VICTORIA – Now, more than ever before, the world needs more medical professionals.

With her University of Victoria Vikes soccer career in the rearview, Natalie Cavallin is about to embark into the world of medical school at the University of British Columbia (UBC) in the undergraduate medical education program.

“I have a passion for science and I have always loved helping others. Medical school gives me the opportunity to do both and I couldn’t be more excited,” said Cavallin. “I feel so fortunate to stay close to home. I am grateful to stay in B.C. and receive my medical training in the province I want to live in and eventually practice in.”

Her time at Claremont Secondary was when a career in the medical field dawned on her. That intrigue blossomed into a passion at UVic.

“I fell in love with science and I solidified my desire to pursue a career that combines both science and working for the betterment of others,” said Cavallin.

Cavallin worked hard, stayed focused and turned into a solid attacker up front for Vikes women’s soccer – the team she grew up wanting to play for as a local athlete.

One of her big moments this season was against the University of Regina Cougars where Cavallin scored the tying header goal in the 71st minute to salvage a crucial point at Centennial Stadium.

“Natalie is someone extremely committed to whatever she put her mind to. Whether it was on the soccer pitch or in the classroom, she always gave it her best effort. The inner motivation she has leaves me certain that she will be very successful in the medical field,” said Vikes women’s soccer Head Coach Tracy David.
Cavallin enjoyed many team successes with the Vikes and has several lifelong memories to look back on.

She ended her career on the national stage, when the Vikes hosted the U SPORTS Women’s Soccer National Championship. Cavallin mentioned that playing in the 2017-18 U SPORTS National Championship in Manitoba was also a highlight, as the Vikes placed fifth in the country. During the spring season, she scored the winning goal against UBC in the 2018 Keg Cup to earn bronze and the team won the tournament the following year.

“Playing for the Vikes helped me become a better student. The work ethic put into training applied to my studying. My teammates were always so helpful; older players passed down studying advice and constantly supported me. I am so thankful for all soccer has taught me,” said Cavallin.

Cavallin is described by her peers as a role model in the classroom.

“I have a lot of respect for Natalie. She has the perseverance and belief to go out there and do whatever she wants. She sacrificed a lot to play for the Vikes while keeping her academics a huge priority in her life. She is a fantastic role model for our soccer players on the field and in the classroom,” said David.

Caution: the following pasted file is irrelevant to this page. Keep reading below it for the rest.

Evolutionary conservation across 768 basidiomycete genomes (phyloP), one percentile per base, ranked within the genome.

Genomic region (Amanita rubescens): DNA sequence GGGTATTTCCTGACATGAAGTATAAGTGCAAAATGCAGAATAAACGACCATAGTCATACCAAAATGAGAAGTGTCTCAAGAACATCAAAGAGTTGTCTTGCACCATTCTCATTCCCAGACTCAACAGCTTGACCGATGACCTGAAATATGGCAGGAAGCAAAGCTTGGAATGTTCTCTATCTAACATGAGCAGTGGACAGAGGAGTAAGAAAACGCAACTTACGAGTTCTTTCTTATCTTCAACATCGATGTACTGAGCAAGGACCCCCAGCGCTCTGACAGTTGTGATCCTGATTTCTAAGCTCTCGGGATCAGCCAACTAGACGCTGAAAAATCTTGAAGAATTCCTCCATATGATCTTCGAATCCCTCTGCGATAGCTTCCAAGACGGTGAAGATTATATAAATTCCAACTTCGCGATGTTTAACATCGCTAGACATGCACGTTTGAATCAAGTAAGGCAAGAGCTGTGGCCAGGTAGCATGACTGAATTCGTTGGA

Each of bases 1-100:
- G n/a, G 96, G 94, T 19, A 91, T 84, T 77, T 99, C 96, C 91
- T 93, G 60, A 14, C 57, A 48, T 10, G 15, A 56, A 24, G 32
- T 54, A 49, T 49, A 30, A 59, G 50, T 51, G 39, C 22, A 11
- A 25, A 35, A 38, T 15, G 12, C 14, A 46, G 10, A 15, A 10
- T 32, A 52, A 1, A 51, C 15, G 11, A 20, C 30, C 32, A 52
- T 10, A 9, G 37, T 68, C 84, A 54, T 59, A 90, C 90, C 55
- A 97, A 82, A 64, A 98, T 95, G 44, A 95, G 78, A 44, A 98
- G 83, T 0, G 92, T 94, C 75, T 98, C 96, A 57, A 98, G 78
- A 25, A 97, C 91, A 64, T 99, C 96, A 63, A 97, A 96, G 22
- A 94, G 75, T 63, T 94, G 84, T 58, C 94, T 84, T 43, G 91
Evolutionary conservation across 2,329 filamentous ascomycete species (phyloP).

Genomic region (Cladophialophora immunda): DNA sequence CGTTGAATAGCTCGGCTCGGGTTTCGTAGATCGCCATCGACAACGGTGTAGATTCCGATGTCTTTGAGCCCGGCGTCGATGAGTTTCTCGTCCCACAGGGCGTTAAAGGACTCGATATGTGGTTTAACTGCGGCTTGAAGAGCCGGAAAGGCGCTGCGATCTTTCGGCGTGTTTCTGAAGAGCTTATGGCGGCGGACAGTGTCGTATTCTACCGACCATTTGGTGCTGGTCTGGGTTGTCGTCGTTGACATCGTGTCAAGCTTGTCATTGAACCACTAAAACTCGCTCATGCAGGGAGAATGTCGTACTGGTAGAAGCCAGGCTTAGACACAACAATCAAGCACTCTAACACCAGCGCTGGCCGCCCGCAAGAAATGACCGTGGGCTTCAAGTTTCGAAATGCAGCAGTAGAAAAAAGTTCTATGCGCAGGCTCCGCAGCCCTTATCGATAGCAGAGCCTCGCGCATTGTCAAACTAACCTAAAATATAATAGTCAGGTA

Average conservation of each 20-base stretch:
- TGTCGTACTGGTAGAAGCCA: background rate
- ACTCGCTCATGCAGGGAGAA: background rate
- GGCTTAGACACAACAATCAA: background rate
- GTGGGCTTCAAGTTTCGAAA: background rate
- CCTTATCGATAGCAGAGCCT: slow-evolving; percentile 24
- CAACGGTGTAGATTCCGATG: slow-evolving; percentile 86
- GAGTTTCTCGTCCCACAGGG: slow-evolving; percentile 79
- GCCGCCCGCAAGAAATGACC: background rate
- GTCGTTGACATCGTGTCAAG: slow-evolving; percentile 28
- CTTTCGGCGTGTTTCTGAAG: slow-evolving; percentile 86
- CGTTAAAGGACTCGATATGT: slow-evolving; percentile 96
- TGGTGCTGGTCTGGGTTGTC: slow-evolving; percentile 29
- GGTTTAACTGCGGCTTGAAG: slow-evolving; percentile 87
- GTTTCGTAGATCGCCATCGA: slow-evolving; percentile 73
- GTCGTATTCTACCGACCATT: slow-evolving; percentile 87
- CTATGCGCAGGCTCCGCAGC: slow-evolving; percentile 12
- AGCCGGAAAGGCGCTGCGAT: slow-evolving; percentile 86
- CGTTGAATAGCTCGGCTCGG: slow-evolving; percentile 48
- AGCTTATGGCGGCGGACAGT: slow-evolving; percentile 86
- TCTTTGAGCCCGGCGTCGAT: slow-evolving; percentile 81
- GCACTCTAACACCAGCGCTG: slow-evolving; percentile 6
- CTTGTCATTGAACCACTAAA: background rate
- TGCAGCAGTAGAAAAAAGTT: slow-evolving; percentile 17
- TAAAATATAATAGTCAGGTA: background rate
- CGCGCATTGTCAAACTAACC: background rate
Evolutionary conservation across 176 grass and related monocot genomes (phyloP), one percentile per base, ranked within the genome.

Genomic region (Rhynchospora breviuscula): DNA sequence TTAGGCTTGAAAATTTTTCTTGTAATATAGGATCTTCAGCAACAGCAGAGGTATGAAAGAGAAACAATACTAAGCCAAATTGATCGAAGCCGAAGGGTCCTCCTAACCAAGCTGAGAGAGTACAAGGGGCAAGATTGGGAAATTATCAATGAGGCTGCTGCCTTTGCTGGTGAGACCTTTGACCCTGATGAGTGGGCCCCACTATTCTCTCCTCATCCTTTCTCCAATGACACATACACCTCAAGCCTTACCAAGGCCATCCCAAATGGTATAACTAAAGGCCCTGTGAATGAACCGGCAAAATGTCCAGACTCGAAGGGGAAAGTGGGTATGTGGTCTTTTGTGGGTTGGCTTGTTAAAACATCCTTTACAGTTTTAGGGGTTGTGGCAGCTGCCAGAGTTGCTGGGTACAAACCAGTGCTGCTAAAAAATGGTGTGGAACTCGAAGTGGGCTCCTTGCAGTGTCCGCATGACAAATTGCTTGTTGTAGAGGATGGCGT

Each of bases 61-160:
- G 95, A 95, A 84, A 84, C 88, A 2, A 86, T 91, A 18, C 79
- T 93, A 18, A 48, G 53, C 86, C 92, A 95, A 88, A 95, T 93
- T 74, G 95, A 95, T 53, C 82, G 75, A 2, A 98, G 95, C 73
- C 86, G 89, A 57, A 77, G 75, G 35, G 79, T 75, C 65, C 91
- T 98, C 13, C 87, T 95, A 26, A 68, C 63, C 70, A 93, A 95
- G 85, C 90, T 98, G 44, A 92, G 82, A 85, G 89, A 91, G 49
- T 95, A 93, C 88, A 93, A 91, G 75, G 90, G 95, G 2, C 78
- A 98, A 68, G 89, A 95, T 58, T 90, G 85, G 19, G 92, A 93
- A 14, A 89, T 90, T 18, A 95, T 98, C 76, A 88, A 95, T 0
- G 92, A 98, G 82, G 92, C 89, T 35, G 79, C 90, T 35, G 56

Cavallin is a three-time Vikes Honour Roll recipient and a lock to receive her fourth honour this fall following her perfect 9.0 UVic Grade Point Average for the 2019-20 year. This spring, she graduated with distinction in Honours Chemistry for the Medical Sciences.

Last fall marked the second time in the 15 years of the Honour Roll that two student-athletes tied for the Provost Award, as they each recorded the highest academic average among all the Vikes. Cavallin and Hannah Walline from women’s basketball shared the award with their 8.88 GPA.

“I was beyond honoured and humbled to win the Provost Award. It truly was an incredible moment. I remember smiling so much because I was shocked and amazed,” said Cavallin, who was always quick to offer support and tutor teammates.

A high GPA helps when applying to medical school, but it isn’t the only thing UBC and other medical schools look for in aspiring students.

Medical institutions also look at how applicants spend their time outside of school: extracurricular activities, volunteering, and special  awards can all be determining factors. For Cavallin, playing varsity sports at the highest level in the country and the skills she learned on the field was a big part of her application.

Her resume outside the classroom and soccer pitch was also stacked.

In middle school, Cavallin began volunteering – a hobby she has maintained to this day. Over the past years she volunteered at the Queen Alexandra Centre for Children’s Health where she worked with kids.

“Volunteering showed me that even a small, kind gesture can have a profound impact on a person,” said Cavallin.

The speedy forward sent her first application into UBC in the fall and learned she made it to the next stage in the winter. Of the 2,558 applicants, she was one of 670 interviewed applicants in the running for one of the 288 seats next fall. Earlier this spring, she was thrilled to find out she earned a seat in the program.

“I owe so much to the Vikes: my teammates, my coaches, the mentors and everyone else who inspired me over the years. Hand-in-hand with my soccer experience, I owe so much to Dr. Hof’s research lab, UVic’s Department of Chemistry, the staff at Queen Alexandra, the teachers, classmates and friends that helped me throughout the years. I am so grateful to be a part of so many amazing communities,” said Cavallin.

Getting into medical school doesn’t mean the highly competitive nature of her studies is over. Over the next four years of classroom, hospital, and elective work, she will build important skills for her future residency.

“I am really excited to explore the many amazing fields in medicine and follow my passions,” said Cavallin, who has an open mind to all areas of specialization in medicine and is ready to find the right path for her.

Whatever she decides, she is certain to make the world a better, safer place.